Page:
Monday, July 12, 2021


 12 July 2021: We hope all of you who celebrate American Independence Day had a satisfying experience and enjoyed all the usual delights: fireworks, cookouts with family and friends, and "chillin'" on the beach! And speaking of fireworks, here's a story, edited down from an online publication called 1945.



Patriotic action movies would have you believe military units regularly perform like well-oiled fighting machines. But sometimes reality is closer to Bill Murray’s Stripes.

Such at least was the case of the William D. Porter, whose mishaps were famously immortalized in an article by Kit Bonner.

Named after a swashbuckling Union Civil War captain, the Porter was one of 175 Fletcher-class destroyers built during World War II. Destroyers, dubbed “tin cans” because of their lack of armor, were relatively small but fast warships often tasked with protecting convoys and larger warships. Fletcher-class destroyers boasted ten torpedo tubes, depth charge projectors, and five radar-guided 5” dual-purpose guns allowing them to ably combat aircraft, submarines and surface warships.

The “Willy D’s” shakedown cruise in the summer of 1943 proceeded uneventfully under Lt. Commander Wilfred Walter. That November, she was then assigned to a secret task force charged with escorting President Franklin D. Roosevelt aboard the battleship USS Iowa to conferences in Cairo and Tehran.

FDR was accompanied by Secretary of State Cordell Hull, and the chiefs of the Army, Army Air Force and Navy (Admiral Ernest King). Their meetings with Churchill, Chiang Kai-Shek and Stalin would shape the postwar geopolitical order.

German U-Boats were then exacting a terrifying toll from U.S. convoys in the Atlantic, so the taskforce had to maintain strict radio silence to keep the Kriegsmarine in the dark.

As Porter slipped from her quay in Norfolk, Virginia on November 12, things immediately began to go wrong. Her crew failed to properly raise the anchor, which went rattling across the deck of a neighboring destroyer, tearing away railings and lifeboats.

The following day, Iowa, Porter and two other ships were underway in the Atlantic when an underwater explosion shattered the calm. The taskforce began evasive maneuvers in response to the apparent submarine attack.

But Porter then signaled it was a false alarm: one of her depth charges had accidentally rolled off deck and detonated—because nobody had secured the charge’s safety.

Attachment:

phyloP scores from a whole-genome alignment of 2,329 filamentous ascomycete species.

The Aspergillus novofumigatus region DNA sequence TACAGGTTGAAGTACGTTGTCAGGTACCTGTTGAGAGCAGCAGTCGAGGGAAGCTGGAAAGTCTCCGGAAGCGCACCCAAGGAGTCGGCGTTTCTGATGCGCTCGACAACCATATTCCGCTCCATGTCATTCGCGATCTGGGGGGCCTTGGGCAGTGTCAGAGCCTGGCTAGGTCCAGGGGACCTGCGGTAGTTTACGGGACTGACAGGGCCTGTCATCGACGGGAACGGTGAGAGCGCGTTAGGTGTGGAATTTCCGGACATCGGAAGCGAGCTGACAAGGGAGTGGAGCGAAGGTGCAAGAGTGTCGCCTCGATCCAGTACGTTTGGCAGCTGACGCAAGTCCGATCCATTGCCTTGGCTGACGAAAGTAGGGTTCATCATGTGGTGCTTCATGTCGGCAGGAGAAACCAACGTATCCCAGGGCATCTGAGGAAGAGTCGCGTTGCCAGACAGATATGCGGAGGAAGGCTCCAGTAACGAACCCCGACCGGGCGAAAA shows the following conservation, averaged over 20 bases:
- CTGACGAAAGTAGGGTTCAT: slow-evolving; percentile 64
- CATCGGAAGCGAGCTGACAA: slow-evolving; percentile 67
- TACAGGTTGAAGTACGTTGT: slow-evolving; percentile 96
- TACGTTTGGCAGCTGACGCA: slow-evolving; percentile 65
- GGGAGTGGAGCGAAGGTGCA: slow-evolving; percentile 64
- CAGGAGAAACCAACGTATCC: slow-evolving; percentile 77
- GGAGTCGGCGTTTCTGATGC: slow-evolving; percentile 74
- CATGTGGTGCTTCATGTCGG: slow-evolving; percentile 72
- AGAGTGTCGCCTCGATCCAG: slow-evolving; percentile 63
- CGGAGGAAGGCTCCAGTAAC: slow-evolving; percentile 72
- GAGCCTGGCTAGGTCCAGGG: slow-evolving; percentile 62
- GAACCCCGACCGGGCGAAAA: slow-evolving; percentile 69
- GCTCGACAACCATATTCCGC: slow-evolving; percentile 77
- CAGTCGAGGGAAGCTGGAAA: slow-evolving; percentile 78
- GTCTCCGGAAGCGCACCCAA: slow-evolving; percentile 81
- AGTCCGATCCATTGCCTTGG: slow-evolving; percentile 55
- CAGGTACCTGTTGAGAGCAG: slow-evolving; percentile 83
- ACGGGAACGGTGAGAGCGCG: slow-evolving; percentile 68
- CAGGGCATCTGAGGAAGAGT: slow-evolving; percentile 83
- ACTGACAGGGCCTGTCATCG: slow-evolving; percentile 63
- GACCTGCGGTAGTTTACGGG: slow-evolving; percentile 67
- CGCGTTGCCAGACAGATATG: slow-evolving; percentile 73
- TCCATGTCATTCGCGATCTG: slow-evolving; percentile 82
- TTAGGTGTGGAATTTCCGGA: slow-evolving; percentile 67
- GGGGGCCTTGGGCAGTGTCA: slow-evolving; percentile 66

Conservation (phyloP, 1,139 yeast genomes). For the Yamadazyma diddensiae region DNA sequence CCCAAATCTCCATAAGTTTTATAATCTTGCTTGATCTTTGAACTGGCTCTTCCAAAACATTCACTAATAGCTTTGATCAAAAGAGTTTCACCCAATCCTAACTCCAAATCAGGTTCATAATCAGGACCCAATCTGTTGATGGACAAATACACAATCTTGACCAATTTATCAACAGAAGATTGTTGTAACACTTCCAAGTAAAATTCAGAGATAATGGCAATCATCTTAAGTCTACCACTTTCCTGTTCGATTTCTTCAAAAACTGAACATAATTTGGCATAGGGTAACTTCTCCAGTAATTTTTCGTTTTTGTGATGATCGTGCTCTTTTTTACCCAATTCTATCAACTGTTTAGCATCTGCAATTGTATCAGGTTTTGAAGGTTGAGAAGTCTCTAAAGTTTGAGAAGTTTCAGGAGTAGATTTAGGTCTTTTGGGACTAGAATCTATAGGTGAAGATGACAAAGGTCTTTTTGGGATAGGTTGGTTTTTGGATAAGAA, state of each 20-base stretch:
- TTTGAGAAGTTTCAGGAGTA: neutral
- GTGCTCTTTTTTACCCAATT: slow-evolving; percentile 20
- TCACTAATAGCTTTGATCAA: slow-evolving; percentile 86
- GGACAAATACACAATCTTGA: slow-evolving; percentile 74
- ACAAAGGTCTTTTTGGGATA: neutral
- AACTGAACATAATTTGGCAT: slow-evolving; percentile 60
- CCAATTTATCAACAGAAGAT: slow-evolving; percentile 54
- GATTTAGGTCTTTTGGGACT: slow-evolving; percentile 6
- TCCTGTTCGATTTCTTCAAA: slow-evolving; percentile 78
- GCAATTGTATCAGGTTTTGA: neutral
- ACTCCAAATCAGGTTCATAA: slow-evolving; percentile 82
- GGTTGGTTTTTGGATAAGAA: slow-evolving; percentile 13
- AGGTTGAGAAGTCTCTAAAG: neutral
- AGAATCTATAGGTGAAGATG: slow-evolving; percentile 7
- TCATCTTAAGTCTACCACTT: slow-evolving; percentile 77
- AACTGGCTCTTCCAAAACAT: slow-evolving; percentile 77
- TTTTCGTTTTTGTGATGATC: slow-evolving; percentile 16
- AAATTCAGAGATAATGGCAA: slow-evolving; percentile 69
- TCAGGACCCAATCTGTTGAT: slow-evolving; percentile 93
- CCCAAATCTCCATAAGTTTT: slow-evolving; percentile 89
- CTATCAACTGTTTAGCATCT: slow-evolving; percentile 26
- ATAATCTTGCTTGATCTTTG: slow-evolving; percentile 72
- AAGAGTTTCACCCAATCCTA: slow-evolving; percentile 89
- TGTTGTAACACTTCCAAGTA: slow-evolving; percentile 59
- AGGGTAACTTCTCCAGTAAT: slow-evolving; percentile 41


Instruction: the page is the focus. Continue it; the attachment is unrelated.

Then a violent wave slammed into the destroyer, sweeping a man overboard, who was tragically never rescued, and flooding one of her boilers. The Porter fell behind and broke radio silence to update the Iowa on her repairs—eliciting an irate message from Admiral King.

Then on November 14, Roosevelt—who had been Secretary of the Navy during World War I—asked to observe an air defense drill. Balloons were released, and gunners on the Iowa and Porter began blasting them out of sky. 

IOWA's 16" guns in action

 Captain Wilfred decided to follow up with a torpedo drill, in which the Porter practiced mock attacks on the Iowa—with the torpedoes’ primer charges removed.

Two mock torpedo launches went smoothly. But upon the third firing command at 2:36 PM, a 24-foot-long Mark 15 torpedo leapt from the Porter and surged towards the Iowa.

Torpedoes were tricky to land on target and often unreliable—but just one or two lucky hits sometimes sank even huge battleships and carriers.

The torpedo needed only a few minutes to traverse the 6,000 yards separating the Porter from the Iowa. But Wilfred, reluctant to break radio silence again, insisted on conveying the disastrous news using a signal lamp.

Unfortunately, the signalman garbled the messages twice. Finally, Wilfred radioed “Lion, lion! Turn right!” (“Lion” was Iowa’s codename.) When the Iowa’s operator responded in confusion, the captain clarified “Torpedo in the water!”

Iowa turned hard to port and accelerated to flank speed. Though the 825 pounds of HBX explosive in the torpedo might leave the Iowa at the bottom of the sea in a few minutes given a lucky hit, Roosevelt instructed the Secret Servicemen pushing his wheelchair to position him with a view. The former Navy Secretary wanted to see the action.

USS Iowa fires a 16" gun

Finally at 2:40, the torpedo struck the Iowa’s wake and detonated a safe distance away.

The taskforce’s commander had had enough. He ordered the Porter to report to Bermuda. There, the Navy held an inquiry to evaluate why exactly things had gone so spectacularly wrong. Gross incompetence? A plot to kill Roosevelt?

Eventually, Chief Torpedoman Lawton Dawson admitted to having forgotten to remove the primer from the torpedo. The inexperienced seaman [ed: A Chief Torpedoman is not what we would think of as "inexperienced!"] was sentenced to fourteen years hard labor, but Roosevelt intervened to wave his sentence.

As FDR was a Democrat, legend has it Navy ships henceforth greeted the Porter with “Don’t shoot! We’re Republicans!” 


Had the torpedo struck USS Iowa, things might have come out differently near the end of WWII! And, as an old Fletcher Class destroyerman, I can say sometimes things go "sideways" and rarely do they end well! 

Until next time, 

                                 Fair Winds,

                                     Old Salt

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